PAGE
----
This tip is fourth in a series of Teaching Tips written by UAF faculty and instructor’‹s’‹ ‘‹willing to share their teaching ‘‹experiences in response’‹ to the COVID-19 pandemic.

The UAF Center for Cross-Cultural Studies (CCS/CXCS) and the Department of Alaska Native Studies and Rural Development (DANSRD) are two programs that have been providing degrees — from bachelor’s to doctorates — at a distance for over three decades. Originally based on mail-in distance education, including correspondence classes, these programs now use audio conference, video conference and online instruction, alongside in-class instruction in some courses. So the onset of the COVID-19 pandemic proved to be less stressful for those of us in mostly distance-delivered programs, but some adjustments were necessary. I’ll discuss here the applicability of each of the three distance-education methods to current conditions, alongside what was already in place that worked best during these times of COVID-19.

The three methods of distance-delivered classes used today by CCS and DANSRD are audio conference (the most common), online (usually asynchronous) and video conference (the least common). Audio conference classes are often taught simultaneously with an in-class section, as are video conference classes. The online classes (associated with UAF eCampus) usually stand alone. The obvious limitations shared by audio conference and online instruction are a lack of face-to-face communication, and in the case of online classes, often a lack of real-time instruction.

Versatility of audio conference

Of the three, audio conferences can be the most versatile and are very cost-effective. In CCS we use four audio conference lines for $80 per month, enabling international graduate-level classes that are usually combined with an in-class section. This service requires no additional fees for international callers, is a relatively simple and very dependable platform, and enables real-time interaction between students and instructors. Though students participate from multiple time zones, we’ve found that students are often willing to attend classes no matter what the local time may be. In fact, these time differences often allow students to attend classes in hours well outside their typical workday, and in the case of many rural and Indigenous communities with limited internet, this telephone-based audio conference delivery method is nearly always accessible.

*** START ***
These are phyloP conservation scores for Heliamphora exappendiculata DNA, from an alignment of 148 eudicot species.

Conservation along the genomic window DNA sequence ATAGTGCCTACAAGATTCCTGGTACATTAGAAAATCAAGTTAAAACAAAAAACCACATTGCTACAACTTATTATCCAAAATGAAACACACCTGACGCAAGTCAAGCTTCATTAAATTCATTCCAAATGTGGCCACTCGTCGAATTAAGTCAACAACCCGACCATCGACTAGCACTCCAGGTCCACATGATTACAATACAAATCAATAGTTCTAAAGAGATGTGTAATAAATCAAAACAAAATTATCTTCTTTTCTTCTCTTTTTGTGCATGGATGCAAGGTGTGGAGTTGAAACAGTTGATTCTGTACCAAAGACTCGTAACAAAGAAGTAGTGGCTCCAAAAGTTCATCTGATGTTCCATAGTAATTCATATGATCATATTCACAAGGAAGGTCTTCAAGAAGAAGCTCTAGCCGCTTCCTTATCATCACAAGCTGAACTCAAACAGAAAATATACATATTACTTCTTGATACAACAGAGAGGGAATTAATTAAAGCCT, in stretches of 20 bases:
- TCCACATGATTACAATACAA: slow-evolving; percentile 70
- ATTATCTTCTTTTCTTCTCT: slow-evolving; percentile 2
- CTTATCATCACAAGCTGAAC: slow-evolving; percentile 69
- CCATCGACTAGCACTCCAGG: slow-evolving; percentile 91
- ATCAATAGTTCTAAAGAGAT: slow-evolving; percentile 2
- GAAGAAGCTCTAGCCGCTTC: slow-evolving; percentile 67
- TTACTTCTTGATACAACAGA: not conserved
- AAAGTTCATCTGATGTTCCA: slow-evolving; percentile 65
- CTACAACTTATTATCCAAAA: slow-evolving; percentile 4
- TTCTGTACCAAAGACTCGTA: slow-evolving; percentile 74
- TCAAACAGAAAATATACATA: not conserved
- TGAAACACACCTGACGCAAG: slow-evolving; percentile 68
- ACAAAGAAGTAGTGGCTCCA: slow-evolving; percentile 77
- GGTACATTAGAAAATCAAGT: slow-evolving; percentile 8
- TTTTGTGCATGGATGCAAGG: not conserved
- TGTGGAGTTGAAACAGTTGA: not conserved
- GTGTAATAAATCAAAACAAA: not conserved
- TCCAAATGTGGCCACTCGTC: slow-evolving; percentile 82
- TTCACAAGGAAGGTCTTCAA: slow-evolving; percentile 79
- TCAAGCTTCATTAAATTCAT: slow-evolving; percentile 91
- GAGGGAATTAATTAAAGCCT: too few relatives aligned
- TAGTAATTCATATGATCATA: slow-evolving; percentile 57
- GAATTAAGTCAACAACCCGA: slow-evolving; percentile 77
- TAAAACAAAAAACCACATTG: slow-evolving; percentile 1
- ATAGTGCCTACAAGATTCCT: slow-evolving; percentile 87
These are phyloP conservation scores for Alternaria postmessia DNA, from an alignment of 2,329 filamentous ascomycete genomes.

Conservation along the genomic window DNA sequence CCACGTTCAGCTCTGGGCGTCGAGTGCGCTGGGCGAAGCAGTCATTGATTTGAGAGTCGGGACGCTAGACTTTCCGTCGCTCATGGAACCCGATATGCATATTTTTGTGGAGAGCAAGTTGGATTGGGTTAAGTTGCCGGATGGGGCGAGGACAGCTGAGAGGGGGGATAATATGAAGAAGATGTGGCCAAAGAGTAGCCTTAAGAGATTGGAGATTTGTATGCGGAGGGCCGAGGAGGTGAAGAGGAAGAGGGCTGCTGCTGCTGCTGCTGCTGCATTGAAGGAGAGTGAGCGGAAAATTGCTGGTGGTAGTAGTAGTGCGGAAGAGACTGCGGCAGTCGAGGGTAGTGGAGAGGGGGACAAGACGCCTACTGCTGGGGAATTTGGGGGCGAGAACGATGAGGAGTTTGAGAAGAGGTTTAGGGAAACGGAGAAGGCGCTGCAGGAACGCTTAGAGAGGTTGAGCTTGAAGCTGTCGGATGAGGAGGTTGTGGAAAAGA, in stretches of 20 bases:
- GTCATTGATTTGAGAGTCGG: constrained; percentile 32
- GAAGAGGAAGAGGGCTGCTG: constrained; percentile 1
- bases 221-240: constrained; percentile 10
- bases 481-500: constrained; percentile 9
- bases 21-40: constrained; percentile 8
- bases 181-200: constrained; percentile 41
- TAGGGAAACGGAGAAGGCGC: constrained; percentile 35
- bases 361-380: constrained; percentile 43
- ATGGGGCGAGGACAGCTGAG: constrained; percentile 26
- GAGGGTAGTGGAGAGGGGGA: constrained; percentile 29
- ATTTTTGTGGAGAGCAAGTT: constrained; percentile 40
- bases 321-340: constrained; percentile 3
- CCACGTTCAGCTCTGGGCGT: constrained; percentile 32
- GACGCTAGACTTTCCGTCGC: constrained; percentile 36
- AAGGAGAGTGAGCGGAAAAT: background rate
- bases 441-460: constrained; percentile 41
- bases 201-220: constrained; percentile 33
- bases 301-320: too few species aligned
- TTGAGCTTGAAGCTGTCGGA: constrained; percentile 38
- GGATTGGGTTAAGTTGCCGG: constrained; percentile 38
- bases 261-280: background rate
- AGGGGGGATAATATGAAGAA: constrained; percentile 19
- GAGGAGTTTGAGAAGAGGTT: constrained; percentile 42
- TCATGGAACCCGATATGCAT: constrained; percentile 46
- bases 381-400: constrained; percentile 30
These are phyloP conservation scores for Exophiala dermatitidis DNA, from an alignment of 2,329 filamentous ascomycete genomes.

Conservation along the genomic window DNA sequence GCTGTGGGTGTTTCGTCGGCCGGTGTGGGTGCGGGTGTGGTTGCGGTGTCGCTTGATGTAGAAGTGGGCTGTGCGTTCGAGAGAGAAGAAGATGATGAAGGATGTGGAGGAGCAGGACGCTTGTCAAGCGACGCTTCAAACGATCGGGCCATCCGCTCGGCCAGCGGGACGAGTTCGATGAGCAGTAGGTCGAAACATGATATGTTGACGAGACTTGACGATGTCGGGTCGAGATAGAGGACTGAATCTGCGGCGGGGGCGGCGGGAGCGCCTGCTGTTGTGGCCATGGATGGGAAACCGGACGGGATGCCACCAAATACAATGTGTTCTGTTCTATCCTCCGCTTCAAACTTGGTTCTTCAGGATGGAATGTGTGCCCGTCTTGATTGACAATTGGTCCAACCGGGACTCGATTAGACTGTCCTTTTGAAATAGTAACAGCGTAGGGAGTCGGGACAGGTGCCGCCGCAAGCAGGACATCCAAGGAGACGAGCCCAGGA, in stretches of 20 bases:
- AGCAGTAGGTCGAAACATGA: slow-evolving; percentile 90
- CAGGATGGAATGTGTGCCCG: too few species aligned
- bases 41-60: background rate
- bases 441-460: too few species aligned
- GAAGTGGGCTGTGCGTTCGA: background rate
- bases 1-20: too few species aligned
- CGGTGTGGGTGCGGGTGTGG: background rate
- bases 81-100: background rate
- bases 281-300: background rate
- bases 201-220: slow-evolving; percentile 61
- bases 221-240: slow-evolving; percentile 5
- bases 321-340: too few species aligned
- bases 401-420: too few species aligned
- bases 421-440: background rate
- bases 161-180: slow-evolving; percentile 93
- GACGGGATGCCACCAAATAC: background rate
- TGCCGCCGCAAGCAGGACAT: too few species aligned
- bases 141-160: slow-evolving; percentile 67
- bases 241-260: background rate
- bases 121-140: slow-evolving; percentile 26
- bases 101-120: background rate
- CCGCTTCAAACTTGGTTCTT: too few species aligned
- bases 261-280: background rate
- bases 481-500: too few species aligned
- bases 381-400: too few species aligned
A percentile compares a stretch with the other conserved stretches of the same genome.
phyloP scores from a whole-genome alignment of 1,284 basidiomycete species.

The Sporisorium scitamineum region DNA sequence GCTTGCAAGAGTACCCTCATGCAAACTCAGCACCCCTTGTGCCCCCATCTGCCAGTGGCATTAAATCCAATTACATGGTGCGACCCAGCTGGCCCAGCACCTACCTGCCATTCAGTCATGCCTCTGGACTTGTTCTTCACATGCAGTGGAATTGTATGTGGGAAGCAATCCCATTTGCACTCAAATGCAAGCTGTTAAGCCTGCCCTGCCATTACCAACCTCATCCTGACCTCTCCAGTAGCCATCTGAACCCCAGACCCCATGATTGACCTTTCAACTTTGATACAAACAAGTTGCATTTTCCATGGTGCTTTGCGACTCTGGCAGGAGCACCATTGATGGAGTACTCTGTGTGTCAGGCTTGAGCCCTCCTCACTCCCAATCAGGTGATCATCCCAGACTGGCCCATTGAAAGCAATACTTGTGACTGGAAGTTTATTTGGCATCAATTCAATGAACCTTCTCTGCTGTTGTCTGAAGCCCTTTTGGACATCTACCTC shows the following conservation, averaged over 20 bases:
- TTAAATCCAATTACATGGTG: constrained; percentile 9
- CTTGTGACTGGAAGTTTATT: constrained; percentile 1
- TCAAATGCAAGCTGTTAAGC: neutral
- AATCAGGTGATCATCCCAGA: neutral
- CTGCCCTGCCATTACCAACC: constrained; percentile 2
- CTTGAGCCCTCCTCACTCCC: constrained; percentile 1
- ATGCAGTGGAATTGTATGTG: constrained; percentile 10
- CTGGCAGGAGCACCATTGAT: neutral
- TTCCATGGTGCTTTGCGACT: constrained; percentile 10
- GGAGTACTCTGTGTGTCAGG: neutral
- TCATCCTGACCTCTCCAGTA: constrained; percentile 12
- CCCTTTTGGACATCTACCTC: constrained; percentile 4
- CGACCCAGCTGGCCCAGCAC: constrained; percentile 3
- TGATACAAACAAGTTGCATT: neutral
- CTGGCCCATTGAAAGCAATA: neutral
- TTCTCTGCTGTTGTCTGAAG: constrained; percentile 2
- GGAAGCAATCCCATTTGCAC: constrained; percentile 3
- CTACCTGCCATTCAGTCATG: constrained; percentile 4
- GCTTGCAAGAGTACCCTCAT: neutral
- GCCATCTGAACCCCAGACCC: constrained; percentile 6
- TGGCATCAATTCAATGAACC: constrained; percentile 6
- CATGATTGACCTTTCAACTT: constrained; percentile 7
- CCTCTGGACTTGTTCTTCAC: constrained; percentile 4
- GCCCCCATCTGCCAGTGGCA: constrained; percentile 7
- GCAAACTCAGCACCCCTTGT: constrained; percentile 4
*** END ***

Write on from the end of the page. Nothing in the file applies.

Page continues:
Flexibility of online classes

Online classes provide great flexibility in terms of time accessibility but lack real-time interaction and discussion of topics, as well as being difficult for many to access in rural and Indigenous communities. This condition applies worldwide, of course, and CCS has experienced multiple instances where students had difficulty accessing online instruction due to unfamiliarity with online systems or insufficient bandwidth or technology tools. But this is changing. One of the ways that I’ve been able to successfully overcome this limitation is to record all lectures in a format and size that can be sent through email (usually a 25 MB or so limit) or accessed through Google Drive. In this way, technological limitations can be eventually circumvented by the student, who can access files through multiple sources (email, Blackboard, etc.)

Effectiveness of video conference

Finally, the use of video conference, in terms of quality synchronous delivery, is the most effective other than in-class teaching. It is, however, often not available to students who are not near a campus and can be expensive, especially for a village or other small community. For this reason, and especially in these days of COVID-19, it’s important to provide alternatives to those who cannot access video conferencing services from their community or household. We usually do this with audio conference, and also usually have an in-class component at each video conferencing site. The obvious alternative to this is using Skype, Zoom, Google Hangouts, Blackboard Collaborate or other video conferencing services, but then these, too, are limited by bandwidth and electronic infrastructure in local communities.

So the best teaching tip that can be passed on from distance-based and rural-oriented programs like CCS and DANSRD is to be flexible, and to take into consideration the capacities of all students in our programs. If everyone is willing to be flexible and to learn how to interact with one another in multiple platform-delivered classes, or in any class really, then the greatest number of students can be effectively served.

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Mike Koskey has been a faculty member at UAF since 2007, teaching, doing research and advising graduate students with the UAF Department of Alaska Native Studies and Rural Development as well as the Center for Cross-Cultural Studies.

Mike Koskey

department chair for Center for Cross-Cultural Studies,